Election Results Likely to Change Health Care Reform Landscape, But Exactly How Remains Unclear

While the 2016 election has officially come to a close, much speculation commences as stakeholders look to the fate of health care reform and the Affordable Care Act, also known as Obamacare. With the election of Donald J. Trump as president, and perhaps more important, single-party rule in Congress and the Executive branch, the repeal and replacement of Obamacare appears to be on the short list of high-priority items to address. Exactly what this means is of paramount importance to our clients, who are on the front lines of transforming health care from fee for service to a value-based world.

The political discussion of Obamacare has focused on skyrocketing premiums in the individual insurance market, as well as philosophical opposition to the health insurance mandate and practical concerns about the impact on small businesses. The reality of the Affordable Care Act, however, is that it also involved a wholesale expansion of Medicaid and a slew of changes to Medicare, including the creation of the Center for Medicare and Medicaid Innovation (CMMI) with its $10 billion budget. So does “repeal and replace” extend to CMMI and the more than 25 service delivery and payment reform demonstrations that it has spawned?

On paper, the simple answer would be no, as it is hard to envision a scenario where there is a large political constituency that opposes lowering costs while maintaining or improving quality, the avowed goal of demonstrations such as accountable care organizations (ACOs) and bundled payment. Moreover, many of those demonstrations currently operate under contracts between private entities and the federal government, which are unlikely to be undone given the investments made to get them going.

In reality, the answer will be more complex. Here is what might happen in the coming weeks and months:

  • Amidst the scramble to fill positions in a new administration, the scope and political viability of repeal and replacement of Obamacare will need to be defined. Does that scope include just the individual health insurance market, or does it go beyond that to Medicaid expansion, or even to “throw the baby out with the bathwater” scenarios that include significant changes to Medicare? An important thing to keep in mind is that there is not a filibuster-proof majority in the Senate, so only budget-related items can go through the Senate with a 51-vote majority. Most likely, repeal and replacement of the Affordable Care Act means some changes to the individual health insurance market, and that wholesale changes to Medicaid and Medicare are likely to be wrapped into a broader discussion of entitlement reform in the context of a budget deal. None of that will be easy or quick.
  • Regulatory proposals that are pending finalization will either be rushed out the door, or frozen for many months. This could include the proposed addition of hip fractures to the already mandatory bundling of Medicare-funded joint replacement episodes in 67 markets and the proposed addition of mandatory cardiac bundles in 98 markets. More likely than not, these proposed regulations will hit a speed bump of uncertain duration. At some point, however, fiscal realities will set in and budgeteers looking for savings will find that existing and proposed demonstrations are the most shovel-ready proposals out there. Importantly, section 3021 of the Affordable Care Act provides a ready-made framework to expand these types of demonstrations if, after a formal evaluation, the CMS Actuary determines that the demonstration either lowers costs or improves quality, or both.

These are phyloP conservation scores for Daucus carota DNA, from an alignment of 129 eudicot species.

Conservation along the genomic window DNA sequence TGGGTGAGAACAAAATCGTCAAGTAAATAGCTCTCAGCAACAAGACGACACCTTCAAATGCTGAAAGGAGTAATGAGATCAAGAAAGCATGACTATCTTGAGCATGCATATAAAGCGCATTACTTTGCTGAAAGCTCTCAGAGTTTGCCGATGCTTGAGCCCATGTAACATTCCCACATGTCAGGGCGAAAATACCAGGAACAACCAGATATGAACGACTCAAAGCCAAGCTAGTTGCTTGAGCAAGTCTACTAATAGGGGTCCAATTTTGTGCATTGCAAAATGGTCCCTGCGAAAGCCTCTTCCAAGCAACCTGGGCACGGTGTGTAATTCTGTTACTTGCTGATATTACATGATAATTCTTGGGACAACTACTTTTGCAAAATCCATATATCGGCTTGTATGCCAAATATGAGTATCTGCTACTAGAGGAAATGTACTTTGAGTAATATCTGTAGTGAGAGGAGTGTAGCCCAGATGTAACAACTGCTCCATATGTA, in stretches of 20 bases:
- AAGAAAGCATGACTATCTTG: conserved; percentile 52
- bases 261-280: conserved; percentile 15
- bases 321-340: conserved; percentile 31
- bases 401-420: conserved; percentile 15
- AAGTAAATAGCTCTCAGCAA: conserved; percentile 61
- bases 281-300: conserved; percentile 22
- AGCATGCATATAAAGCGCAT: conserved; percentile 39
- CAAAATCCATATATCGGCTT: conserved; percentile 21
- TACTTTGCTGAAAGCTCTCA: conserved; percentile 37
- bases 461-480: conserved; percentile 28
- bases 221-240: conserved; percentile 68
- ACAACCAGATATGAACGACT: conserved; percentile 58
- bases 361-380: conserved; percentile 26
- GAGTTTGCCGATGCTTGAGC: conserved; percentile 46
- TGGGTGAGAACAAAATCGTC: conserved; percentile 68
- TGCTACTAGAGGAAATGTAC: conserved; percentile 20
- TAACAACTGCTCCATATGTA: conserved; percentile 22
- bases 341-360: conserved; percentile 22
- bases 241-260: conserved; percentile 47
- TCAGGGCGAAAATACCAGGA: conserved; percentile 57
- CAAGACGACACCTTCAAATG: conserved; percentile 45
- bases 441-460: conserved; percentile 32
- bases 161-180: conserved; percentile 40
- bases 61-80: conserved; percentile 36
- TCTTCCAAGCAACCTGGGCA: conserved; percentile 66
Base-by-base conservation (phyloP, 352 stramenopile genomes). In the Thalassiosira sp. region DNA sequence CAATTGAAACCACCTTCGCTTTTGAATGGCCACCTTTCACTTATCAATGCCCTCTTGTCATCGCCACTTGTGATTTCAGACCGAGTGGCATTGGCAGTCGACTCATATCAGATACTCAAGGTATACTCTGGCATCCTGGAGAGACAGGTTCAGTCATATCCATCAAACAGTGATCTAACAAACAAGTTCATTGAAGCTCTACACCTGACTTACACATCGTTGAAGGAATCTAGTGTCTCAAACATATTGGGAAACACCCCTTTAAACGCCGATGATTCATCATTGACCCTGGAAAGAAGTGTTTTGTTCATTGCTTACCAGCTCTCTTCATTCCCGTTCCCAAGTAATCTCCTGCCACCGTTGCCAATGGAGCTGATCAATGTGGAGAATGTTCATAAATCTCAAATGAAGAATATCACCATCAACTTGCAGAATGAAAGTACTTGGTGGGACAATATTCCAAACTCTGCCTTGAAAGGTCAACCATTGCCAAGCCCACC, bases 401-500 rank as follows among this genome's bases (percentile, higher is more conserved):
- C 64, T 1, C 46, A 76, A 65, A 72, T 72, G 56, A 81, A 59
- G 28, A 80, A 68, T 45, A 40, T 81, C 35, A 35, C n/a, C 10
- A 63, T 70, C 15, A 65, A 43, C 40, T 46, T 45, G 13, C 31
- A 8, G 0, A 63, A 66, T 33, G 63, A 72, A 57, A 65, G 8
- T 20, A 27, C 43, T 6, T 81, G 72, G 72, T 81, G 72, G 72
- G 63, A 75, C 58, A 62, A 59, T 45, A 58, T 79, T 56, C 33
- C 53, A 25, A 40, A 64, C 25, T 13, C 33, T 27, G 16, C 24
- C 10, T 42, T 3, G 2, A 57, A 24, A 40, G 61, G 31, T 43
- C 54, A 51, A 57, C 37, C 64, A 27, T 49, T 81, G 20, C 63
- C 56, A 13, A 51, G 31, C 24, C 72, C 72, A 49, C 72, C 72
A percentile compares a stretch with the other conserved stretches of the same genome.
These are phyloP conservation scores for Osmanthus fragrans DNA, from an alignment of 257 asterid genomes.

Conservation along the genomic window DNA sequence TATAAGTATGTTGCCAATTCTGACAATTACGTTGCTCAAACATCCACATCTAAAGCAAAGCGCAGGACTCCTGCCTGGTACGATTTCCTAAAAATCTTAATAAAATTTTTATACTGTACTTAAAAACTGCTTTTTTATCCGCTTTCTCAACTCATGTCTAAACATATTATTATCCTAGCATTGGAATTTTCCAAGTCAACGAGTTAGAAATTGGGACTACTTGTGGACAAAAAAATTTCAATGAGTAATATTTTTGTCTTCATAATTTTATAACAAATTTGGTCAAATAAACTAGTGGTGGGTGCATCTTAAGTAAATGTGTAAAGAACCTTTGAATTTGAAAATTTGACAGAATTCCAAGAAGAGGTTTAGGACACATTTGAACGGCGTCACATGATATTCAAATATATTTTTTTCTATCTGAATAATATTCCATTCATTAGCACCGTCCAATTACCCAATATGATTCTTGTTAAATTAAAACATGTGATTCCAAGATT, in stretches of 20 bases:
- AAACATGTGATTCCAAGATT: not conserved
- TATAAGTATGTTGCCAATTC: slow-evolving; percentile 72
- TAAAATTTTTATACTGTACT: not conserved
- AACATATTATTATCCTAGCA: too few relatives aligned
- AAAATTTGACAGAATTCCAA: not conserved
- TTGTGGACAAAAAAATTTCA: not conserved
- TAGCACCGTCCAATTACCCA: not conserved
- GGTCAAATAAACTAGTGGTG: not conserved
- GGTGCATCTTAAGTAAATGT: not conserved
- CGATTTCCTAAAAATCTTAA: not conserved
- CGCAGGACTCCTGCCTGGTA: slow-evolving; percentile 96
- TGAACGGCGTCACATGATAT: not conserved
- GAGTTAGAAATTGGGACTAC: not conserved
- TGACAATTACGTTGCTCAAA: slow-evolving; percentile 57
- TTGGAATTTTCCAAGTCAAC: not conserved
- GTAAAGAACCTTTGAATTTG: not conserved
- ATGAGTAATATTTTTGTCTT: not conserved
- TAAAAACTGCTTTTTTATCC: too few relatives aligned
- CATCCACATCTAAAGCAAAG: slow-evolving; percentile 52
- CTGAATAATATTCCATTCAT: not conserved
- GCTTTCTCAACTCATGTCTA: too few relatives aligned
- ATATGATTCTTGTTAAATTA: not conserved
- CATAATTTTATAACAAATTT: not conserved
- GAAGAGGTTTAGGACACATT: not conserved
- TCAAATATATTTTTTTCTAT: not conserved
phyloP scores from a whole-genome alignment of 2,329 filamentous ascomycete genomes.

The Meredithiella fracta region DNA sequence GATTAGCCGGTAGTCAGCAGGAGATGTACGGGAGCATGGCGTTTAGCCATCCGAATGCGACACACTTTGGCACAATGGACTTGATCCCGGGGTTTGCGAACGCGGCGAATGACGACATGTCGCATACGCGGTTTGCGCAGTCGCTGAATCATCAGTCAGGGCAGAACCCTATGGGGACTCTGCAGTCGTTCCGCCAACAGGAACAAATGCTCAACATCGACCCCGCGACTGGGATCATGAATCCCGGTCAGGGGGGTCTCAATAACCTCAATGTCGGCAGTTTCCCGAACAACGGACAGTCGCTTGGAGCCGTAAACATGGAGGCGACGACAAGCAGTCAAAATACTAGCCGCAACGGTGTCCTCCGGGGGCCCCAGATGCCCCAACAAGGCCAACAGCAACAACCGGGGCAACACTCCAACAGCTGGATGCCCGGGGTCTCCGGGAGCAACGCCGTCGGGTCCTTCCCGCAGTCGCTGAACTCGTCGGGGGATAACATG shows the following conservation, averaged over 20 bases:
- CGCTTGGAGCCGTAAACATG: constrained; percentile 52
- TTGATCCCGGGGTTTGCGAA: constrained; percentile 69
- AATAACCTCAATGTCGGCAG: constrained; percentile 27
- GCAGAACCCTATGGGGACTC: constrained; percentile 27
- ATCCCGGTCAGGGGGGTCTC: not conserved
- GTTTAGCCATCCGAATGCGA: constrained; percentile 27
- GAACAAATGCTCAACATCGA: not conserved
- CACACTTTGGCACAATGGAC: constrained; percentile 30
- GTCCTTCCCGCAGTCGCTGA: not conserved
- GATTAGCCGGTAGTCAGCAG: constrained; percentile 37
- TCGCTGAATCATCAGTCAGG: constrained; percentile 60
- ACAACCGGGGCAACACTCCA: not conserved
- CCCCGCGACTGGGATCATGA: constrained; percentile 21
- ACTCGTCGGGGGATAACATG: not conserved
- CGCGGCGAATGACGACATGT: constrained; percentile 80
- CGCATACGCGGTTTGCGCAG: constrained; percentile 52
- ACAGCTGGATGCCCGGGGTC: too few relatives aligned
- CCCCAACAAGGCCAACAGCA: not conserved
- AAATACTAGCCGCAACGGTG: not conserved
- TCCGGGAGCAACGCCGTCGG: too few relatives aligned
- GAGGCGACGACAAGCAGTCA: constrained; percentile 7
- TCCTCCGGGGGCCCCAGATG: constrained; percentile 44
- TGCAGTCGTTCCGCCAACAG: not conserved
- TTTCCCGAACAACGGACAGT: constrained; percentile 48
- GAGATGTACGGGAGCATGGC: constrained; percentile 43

It is also important to keep in mind that the Affordable Care Act, while critical, is not the only game in town with respect to health policy. During 2014 and 2015, Congress passed, and the President signed into law, the IMPACT Act, Protecting Access to Medicare Act, and the physician fix (known as MACRA). These bipartisan efforts contain fairly prescriptive language with detailed policy goals and deadlines, which can’t be easily changed without a change in law. These policy goals include: uniform quality metrics across post-acute settings, hospital discharge planning rules, the SNF Value-Based Purchasing Program, and a comprehensive framework designed to drive doctors (and other payors besides Medicare) towards value-based care.

So, amidst all this uncertainty, now is not necessarily a good time to take your foot off the gas pedal of value-based transformation. For instance, in the case of the SNF Value-Based Purchasing Program, the “performance period” for determining readmissions penalties (and possible bonus) starts January 1, 2017, impacting future rate adjustments. Betting on a change in that law might not be a good idea since there is a $2 billion ten-year savings number attached to this program.

What is more certain is bipartisan commitment to the Triple Aim and value-based care transformation. Both Democrats and Republicans generally agree U.S. health care needs to move away from fee for service to an outcomes-based and value-driven system. Despite the disagreements and opinions regarding Obamacare, there is a shared goal and shared vision to reduce unnecessary health spending and improve health outcomes. So while the approach will most certainly shift, providers and health plans can rest assured that the goal of value-based care they have been diligently working toward still prevails.

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